The CNS at Spalding University is the premier site for neuropsychological testing conveniently located in downtown Louisville. Our directors have a wealth of experience and knowledge in clinical neuropsychology. In addition, the CNS provides supervised training for doctoral level Clinical Psychology students. Here you will find compassionate clinicians from a wide range of backgrounds who will listen to you and your concerns.
A neuropsychological evaluation (NPE) is a comprehensive set of assessments carried out by a neuropsychologist that tests a wide range of mental functions. A neuropsychologist is a psychologist that has received specific training in how the brain works. NPEs serve many functions, such as helping with diagnosis and treatment planning, assessing cognitive ability, or establishing a baseline.
An interview with a clinician and a set of tests. The interview usually takes around an hour, this is done to evaluate your current level of functioning. Sometime family members are interviewed too. Tests are standardized, meaning they are given and scored in a similar manner to everyone. These results are compared to individuals who have similar demographics to you. Tests are non-invasive, often working on pencil and paper, face to face with a clinician. Sometimes they are given on a computer. Evaluations include:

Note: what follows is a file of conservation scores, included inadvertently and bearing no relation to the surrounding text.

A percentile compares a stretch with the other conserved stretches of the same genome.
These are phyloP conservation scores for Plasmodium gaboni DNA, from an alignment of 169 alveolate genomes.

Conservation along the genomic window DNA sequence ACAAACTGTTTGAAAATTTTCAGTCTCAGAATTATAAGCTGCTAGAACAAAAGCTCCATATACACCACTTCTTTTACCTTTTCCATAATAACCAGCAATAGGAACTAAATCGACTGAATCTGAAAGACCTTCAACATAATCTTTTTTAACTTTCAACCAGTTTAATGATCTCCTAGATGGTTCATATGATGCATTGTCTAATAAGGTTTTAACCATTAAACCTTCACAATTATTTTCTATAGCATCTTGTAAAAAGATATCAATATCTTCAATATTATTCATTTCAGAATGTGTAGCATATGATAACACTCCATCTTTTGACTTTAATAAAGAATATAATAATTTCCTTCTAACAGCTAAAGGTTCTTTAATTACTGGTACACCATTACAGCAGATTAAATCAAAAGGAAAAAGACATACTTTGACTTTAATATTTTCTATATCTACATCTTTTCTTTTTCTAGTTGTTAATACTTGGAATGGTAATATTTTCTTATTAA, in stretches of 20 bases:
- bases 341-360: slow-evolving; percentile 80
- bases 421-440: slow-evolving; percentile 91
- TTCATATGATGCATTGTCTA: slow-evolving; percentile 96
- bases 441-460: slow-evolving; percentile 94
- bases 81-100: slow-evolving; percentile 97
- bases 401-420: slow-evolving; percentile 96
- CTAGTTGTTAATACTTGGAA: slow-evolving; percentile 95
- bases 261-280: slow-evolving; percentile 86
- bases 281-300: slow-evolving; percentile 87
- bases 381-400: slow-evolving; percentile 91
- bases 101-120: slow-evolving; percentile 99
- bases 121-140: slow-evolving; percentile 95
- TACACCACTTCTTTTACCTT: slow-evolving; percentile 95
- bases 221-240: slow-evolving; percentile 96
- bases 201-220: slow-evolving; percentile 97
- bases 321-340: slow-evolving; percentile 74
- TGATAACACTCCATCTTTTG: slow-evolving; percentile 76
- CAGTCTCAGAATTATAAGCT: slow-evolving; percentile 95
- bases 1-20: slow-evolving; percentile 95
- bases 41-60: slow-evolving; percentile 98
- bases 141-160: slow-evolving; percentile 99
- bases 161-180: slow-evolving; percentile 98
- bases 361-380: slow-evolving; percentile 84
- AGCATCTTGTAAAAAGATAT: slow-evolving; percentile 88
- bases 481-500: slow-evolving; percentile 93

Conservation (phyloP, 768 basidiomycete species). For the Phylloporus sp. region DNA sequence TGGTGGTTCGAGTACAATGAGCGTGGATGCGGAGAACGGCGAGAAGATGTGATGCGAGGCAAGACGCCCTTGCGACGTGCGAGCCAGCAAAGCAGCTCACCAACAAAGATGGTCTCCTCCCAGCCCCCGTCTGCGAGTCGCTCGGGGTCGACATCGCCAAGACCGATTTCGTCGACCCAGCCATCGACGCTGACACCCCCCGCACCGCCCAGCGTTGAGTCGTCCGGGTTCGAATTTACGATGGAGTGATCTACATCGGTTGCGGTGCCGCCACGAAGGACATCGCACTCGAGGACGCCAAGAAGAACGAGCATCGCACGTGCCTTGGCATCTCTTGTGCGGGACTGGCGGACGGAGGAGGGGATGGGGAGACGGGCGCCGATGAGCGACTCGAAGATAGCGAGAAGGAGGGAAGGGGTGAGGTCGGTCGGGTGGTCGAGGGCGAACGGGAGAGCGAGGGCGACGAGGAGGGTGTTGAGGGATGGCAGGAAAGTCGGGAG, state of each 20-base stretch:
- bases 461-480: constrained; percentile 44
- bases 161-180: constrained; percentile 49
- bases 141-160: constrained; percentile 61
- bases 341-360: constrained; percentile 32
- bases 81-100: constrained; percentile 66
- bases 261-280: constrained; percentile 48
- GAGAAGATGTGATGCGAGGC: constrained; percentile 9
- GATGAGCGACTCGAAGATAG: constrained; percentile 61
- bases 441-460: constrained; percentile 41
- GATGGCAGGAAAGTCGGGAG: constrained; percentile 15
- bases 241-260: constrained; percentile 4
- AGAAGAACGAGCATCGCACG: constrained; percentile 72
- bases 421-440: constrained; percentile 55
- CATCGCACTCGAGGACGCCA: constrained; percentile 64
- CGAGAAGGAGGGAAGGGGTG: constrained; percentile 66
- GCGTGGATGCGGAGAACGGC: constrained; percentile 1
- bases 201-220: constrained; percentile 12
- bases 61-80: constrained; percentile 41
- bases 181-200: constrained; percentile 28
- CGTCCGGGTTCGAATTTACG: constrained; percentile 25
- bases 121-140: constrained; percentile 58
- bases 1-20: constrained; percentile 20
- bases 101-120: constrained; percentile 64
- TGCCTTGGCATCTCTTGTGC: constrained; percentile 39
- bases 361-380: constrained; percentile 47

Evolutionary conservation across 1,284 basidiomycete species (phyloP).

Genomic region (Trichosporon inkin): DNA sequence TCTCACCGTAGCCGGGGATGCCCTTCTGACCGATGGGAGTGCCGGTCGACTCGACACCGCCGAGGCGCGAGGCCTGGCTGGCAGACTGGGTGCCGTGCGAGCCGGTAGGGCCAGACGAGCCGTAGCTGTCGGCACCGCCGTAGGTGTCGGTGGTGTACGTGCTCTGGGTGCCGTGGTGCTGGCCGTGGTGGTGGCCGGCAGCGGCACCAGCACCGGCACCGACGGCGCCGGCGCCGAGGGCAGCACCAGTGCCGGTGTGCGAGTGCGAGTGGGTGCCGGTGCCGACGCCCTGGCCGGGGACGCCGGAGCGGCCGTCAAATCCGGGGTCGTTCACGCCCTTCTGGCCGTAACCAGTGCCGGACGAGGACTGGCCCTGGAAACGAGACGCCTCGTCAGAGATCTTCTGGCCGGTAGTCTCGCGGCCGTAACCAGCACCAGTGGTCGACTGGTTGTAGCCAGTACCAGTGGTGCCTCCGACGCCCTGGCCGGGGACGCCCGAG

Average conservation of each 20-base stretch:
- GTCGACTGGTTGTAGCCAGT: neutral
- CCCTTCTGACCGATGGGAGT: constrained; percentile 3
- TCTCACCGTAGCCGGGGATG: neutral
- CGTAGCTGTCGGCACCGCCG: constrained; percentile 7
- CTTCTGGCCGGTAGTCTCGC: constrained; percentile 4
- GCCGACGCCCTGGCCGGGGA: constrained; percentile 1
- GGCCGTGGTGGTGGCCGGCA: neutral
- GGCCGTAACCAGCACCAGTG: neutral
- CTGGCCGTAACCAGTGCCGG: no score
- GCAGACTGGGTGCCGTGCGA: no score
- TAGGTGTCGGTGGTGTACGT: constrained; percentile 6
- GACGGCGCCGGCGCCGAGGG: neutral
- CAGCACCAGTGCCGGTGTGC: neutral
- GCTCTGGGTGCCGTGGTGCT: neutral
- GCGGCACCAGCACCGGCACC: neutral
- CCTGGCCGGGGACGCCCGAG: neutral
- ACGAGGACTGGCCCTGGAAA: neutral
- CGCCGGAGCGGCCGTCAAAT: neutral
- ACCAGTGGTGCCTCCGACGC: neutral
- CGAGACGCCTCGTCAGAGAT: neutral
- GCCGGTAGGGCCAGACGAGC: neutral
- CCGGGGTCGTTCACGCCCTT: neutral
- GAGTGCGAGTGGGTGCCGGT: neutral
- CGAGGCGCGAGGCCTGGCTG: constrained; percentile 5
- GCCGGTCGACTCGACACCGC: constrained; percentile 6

- Clinical Interview (client and/or caregiver)
- Neuropsychological Testing
- Report Writing
The exact duration of the test depends on the number of assessments given as decided by your clinician, and your medical history. You will be free to take breaks in between assessments as needed. You can generally expect to spend 4 – 6 hours for the complete evaluation
Most likely you were referred for a NPE by your physician. Common reasons for this include assessing memory problems, confusion, difficulty recognizing things, difficulties in decision making, or changes in personality ect.
Get a good night’s rest, eat a healthy breakfast, and take any medication as you normally would. There is no way to study for the test(s). Make sure to bring a list of your medications, your medical history, and any hearing or visual aids with you.
Unfortunately, we do not accept insurance but can provide a superbill so that patients can seek reimbursement from their insurances. We only require 20% deposit on the day of your visit and the remaining balance can be paid overtime but must be paid before we release a copy of the report (which takes about 2-3 weeks to complete).
We accept cash, check, debit/credit card, Flexible Spending Accounts (FSA), and Health Savings Accounts (HSA).
We recognize the potential for financial burden when it comes to accessing neuropsychological testing. Our clinic strives to provide equitable services to everyone. Each month, we work with patients and families to offset/completely reduce the cost of evaluations on a case-by-case basis.
We do not perform medicolegal evaluation (e.g., worker’s compensation/disability, personal injury, or criminal issues) in the CNS clinic.
Neuropsychological Evaluations help to provide:
Diagnoses of central nervous system disorders
Consultation of CNS disease causality, progression, and prognosis
Recommendations/referrals for the patient’s treatment
Review of developmental, educational, family, psychiatric, and medical history
Clinical interview w/patient/caregiver(s)
Comprehensive Neurological Testing Assessing: